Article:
On Sunday, during an episode of this travelogue "Japan Hour" on Channel News Asia - it's the only thing I'd watch on that channel - that featured Aomori, I had myself a good look at one of the prefecture's natural prides, the Oirase river. The hosts were there on a hike in early summer, so you could see the very green foliage hanging over and surrounding the gently flowing stream. I'm usually not the outdoor-sy type, but such scenery really makes me want to just get out there and join the fellas on their hike to admire its beauty.
That brings me to the song of the day, George Yamamoto's (山本譲二) "Oirase", which is based on this very river that drains from Lake Towada. I've been to the lake once a number of years ago in winter... there were dozens upon dozens of black and white swans, and ducks skimming along the frigid water's surface. I wonder if they were looking for handouts.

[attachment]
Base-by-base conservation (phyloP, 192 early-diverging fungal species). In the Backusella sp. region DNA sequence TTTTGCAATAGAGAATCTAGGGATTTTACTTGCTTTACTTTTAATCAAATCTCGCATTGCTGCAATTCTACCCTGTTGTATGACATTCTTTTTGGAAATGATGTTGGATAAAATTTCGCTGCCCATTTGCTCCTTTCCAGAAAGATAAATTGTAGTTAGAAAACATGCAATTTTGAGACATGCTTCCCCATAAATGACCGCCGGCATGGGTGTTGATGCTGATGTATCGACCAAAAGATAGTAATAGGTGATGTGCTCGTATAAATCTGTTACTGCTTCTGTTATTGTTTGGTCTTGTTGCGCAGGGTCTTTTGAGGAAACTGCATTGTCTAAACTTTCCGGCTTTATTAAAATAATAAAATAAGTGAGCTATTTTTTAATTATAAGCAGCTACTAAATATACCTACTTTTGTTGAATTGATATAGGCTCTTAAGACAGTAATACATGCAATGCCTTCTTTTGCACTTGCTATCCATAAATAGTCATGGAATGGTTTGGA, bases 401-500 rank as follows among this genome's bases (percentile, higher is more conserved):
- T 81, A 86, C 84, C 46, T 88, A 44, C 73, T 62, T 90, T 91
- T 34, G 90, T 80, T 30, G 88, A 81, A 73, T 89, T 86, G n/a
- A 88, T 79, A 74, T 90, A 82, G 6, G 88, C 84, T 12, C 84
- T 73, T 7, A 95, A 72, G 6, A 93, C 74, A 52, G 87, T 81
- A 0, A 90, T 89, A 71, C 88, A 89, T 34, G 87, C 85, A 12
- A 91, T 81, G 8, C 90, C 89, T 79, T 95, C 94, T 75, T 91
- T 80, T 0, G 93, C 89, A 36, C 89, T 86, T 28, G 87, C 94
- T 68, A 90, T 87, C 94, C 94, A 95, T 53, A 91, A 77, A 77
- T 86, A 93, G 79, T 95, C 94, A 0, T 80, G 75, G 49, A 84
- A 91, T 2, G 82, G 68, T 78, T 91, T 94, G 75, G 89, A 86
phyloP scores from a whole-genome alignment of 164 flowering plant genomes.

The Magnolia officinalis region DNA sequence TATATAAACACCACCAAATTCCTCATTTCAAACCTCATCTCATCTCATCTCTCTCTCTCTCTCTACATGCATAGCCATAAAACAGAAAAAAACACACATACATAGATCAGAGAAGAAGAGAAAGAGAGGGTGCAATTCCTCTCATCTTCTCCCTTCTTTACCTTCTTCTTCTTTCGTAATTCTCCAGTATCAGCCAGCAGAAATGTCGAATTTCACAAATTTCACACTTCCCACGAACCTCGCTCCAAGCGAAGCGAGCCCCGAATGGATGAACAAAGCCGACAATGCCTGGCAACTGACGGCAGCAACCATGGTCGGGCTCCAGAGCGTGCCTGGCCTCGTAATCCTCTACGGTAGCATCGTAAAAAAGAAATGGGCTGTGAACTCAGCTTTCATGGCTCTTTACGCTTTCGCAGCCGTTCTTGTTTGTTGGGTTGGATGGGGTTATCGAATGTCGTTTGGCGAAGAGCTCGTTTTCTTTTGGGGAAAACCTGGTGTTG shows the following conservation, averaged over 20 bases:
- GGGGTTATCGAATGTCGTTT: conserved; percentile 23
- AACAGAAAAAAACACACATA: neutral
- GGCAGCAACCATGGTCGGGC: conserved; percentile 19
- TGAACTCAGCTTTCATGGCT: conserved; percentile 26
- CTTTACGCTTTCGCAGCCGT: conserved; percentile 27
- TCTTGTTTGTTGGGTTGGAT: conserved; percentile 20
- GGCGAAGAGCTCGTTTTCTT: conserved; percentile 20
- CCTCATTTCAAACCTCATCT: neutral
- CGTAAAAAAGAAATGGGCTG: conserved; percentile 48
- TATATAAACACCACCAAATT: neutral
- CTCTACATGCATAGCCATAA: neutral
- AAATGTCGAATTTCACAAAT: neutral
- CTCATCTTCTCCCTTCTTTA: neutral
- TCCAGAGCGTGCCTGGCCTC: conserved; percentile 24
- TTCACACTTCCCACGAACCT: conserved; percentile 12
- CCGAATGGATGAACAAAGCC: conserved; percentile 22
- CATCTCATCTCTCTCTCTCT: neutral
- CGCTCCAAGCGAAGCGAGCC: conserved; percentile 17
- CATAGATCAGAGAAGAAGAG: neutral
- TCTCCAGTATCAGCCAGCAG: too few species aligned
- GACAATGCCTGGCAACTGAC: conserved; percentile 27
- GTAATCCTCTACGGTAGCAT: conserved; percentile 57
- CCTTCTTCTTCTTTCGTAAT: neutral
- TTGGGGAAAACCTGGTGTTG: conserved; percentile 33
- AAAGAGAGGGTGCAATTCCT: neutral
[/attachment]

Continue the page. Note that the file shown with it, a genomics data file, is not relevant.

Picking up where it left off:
Anyway, just like the real thing, "Oirase" sounded really comfortable and relaxing with its easy pace and overall soft feel. This song may most likely be considered an Enka song from its lyrics, which I'm guessing is mostly about our protagonist saying his goodbyes to his lover, and hopes that one day they'll have the chance to meet again... by the river, I reckon. There is also a shout out to the Asura no nagare, mighty stunning in autumn, I must add. However, it hardly sounds like one with the un-enka-like score (by the late Nobuyuki Sakuraba (桜庭伸幸)) and Yamamoto, who I would usually consider quite Enka, sang in such a way that you could hardly hear the genre's trademark singing style's strong vibrato/peaks and dips... it sounded like a Pop song, or at least a Kayokyoku.
"Oirase" is a pretty good song to listen to if you just want to wind down after a long day. You know, like playing at a low volume at home while you kick back and relax with a cup of tea. Or in my case, it helps me take my mind off things during the long train rides home after a harrowing day of the nightmare spawn: Molecular and Cell Biology or Biochemistry. Urk, the thought of those things sends shivers down my spine. Just listening to Yamamoto's smooth, deep vocals already calms the nerves...
There's no write up on Yamamoto's 27th single (released on 21/6/1992) , but the J-Wiki page on the singer mentioned that "Oirase" is one of the handful of representative singles he's got under his belt... 6 in total, including this one.